However, their short fur is an advantage because you won’t notice clumps of hair everywhere in your home, even during seasonal shedding. The type of coat also determines the amount of shedding. For example, the shorter the fur, the less noticeable the hair is than longer fur.
How to Manage and Reduce Mastiffs Shedding
A significant fact is that you can never stop your Mastiff from shedding completely. The only thing you can do is reduce and manage their shedding, which is not difficult. The shedding process is typical of all dogs; it helps to get rid of old loose hairs and grow new ones.
We have several ways to manage and reduce Mastiff’s shedding, but it all comes down to proper diet and grooming. So, without any further ado, let’s dive in and look at how grooming and diet can help manage and reduce your Mastiff’s shedding.
As a pet parent, grooming is one area you should never neglect when you want to maintain your dog’s coat health. It will always be a part of dog ownership. Brushing is the best way to reduce and manage your Mastiff’s shedding. It allows you to catch dead, loose hair before they fall onto your floor and spreads.
It would be best to brush your Mastiff regularly to reduce the amount of fur that falls in your home. Brushing also helps distribute the natural oils evenly on their coat, making it healthier and reducing shedding. These dogs have short fur that does not easily get tangled and matted; thus, Mastiffs are low maintenance. When you make grooming and brushing your routine, you will notice that your Mastiff won’t be leaving hairs everywhere in your house.
No magic canine food will stop your Mastiff from shedding completely. But what you feed your pet can make a difference and reduce their shedding. So, ensure you provide your pup a high-quality diet rich in Omega fatty acids to help maintain healthy fur and reduce shedding. You can also consult your vet and ask for the best food for your Mastiff. Be consistent with feeding your Mastiff an optimal diet, and you will surely enjoy a fur-free home and save time on cleaning.
Bathing your Mastiff is another way of reducing and managing his shedding. Bathe your pup occasionally to get rid of dirt and debris from the fur. Remember to use warm water while bathing your Mastiff. It usually helps to loosen up the dog’s fur and remove all the dead hairs.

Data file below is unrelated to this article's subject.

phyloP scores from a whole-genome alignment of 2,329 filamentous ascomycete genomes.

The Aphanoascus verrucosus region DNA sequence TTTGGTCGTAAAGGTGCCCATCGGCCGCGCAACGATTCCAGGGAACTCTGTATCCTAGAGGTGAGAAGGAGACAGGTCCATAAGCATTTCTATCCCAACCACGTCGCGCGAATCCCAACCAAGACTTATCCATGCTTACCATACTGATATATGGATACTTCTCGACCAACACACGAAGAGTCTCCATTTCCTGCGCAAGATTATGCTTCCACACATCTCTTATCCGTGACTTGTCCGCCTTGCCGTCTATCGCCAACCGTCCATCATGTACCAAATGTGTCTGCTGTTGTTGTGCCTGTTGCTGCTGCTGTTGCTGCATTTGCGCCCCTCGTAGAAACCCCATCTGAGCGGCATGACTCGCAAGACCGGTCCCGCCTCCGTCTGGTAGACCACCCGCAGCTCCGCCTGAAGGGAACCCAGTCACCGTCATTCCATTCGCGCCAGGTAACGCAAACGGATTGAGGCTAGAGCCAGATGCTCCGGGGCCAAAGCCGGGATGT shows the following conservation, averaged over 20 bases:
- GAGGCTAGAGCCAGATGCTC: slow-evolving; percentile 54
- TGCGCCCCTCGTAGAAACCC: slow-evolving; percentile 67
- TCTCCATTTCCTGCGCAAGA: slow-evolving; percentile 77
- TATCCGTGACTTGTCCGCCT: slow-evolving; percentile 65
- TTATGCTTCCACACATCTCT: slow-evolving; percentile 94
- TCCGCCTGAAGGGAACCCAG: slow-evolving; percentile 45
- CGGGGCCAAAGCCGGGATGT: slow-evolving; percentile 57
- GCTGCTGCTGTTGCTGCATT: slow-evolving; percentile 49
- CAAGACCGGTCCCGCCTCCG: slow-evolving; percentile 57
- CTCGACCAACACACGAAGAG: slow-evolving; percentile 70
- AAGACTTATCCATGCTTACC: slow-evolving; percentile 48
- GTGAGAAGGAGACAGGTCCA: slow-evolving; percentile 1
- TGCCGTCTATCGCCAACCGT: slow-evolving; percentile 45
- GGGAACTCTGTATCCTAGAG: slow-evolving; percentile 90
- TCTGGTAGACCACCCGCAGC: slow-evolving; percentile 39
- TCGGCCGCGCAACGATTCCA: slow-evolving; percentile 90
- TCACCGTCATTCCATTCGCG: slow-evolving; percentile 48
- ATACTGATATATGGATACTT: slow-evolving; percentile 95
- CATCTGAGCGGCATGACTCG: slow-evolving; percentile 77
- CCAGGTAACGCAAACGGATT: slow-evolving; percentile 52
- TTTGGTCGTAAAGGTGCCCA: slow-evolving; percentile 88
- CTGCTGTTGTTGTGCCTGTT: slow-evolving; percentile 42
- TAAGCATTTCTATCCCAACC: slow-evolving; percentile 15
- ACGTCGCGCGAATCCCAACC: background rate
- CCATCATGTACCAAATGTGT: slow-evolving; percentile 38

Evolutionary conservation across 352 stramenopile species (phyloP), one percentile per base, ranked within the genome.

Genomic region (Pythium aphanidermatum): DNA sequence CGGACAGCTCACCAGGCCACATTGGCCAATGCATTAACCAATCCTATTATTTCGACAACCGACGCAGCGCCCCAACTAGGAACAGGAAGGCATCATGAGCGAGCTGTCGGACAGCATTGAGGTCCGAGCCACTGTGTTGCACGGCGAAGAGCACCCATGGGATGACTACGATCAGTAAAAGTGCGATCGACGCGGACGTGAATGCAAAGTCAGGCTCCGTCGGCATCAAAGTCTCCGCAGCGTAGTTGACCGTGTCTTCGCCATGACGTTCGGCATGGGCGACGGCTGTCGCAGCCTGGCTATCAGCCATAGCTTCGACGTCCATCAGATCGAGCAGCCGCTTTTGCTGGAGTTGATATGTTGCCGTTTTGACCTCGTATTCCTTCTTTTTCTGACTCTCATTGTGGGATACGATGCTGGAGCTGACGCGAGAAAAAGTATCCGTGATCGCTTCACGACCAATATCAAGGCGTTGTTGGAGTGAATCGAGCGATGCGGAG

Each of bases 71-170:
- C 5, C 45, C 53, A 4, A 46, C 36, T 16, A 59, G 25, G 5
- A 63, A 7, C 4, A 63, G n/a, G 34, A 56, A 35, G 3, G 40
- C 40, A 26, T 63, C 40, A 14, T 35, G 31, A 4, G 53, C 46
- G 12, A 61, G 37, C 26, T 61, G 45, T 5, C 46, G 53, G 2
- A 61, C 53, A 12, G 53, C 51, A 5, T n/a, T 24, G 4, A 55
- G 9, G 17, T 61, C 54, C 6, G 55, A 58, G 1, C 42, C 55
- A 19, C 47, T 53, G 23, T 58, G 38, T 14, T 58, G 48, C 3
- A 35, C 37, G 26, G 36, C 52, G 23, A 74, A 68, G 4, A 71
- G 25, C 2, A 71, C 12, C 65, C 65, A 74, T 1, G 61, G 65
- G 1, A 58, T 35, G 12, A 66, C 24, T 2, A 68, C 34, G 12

After a bath, brush your pup’s fur because it feels like a massage and helps to de-stress them. Remember, stress is among the factors that cause excessive shedding. An advantage of owning a short-haired canine like the Mastiff is they dry very fast after a bath, and therefore, they are not prone to damp and smelly coats.
Adding dietary supplements to your dog’s diet can also help maintain healthy fur. Several pet parents say supplements like Flaxseed, salmon oil, fish oils, and coconut oil, which are rich in Omega 3 fatty acids, can help maintain healthy fur. You have to add a small portion of these supplements to your pup’s diet to improve fur health and reduce shedding. You can also consult your local vet to recommend other useful supplements for your Mastiff.
Are Mastiffs Hypoallergenic
Hypoallergenic has become quite common since most people suffer from dog allergies and want to adopt a dog that will not cause severe allergic reactions. A hypoallergenic canine is less likely to trigger allergic reactions.
Mastiffs are not considered hypoallergenic because they are moderate to heavy shedders. They produce too much dander, a primary culprit of dog allergies. Another reason Mastiffs are not regarded as hypoallergenic is they drool too much. Saliva causes the worst allergies, and because Mastiffs drool, they release a lot of it to the environment.
However, if you are an allergy sufferer and have fallen in love with the Mastiffs, worry less because I have some tips to help you manage your allergies and live comfortably with your furry friend. For starters:
- Ensure your Mastiff’s jowls are always clean from drool and do not allow him to lick you because saliva contains the proteins that cause dog allergies
- Always wash your hands thoroughly after petting your pup to avoid touching your nose or eyes
- Maintain a proper grooming routine to ensure you brush off all the dead loose hairs that carry the allergens that cause allergies
- Feed your Mastiff an optimal diet
- Train your pup to pee in a designated area
- Use a HEPA air filter to catch all the allergens present in the air and have it installed mainly in your bedroom where you spend too much time
- Try allergy medications by either visiting your allergist to recommend some medicines or buying them over the counter
However, if your have severe allergies, I wouldn’t recommend this breed. No matter how great a Mastiff is, your health comes first. In that case, consider well-known hypoallergic dogs such as the Maltese, Poodle, Kerry Blue Terrier, Lagotto Romagnolo, Miniature and Giant Schnauzers, Peruvian Inca Orchid, etc.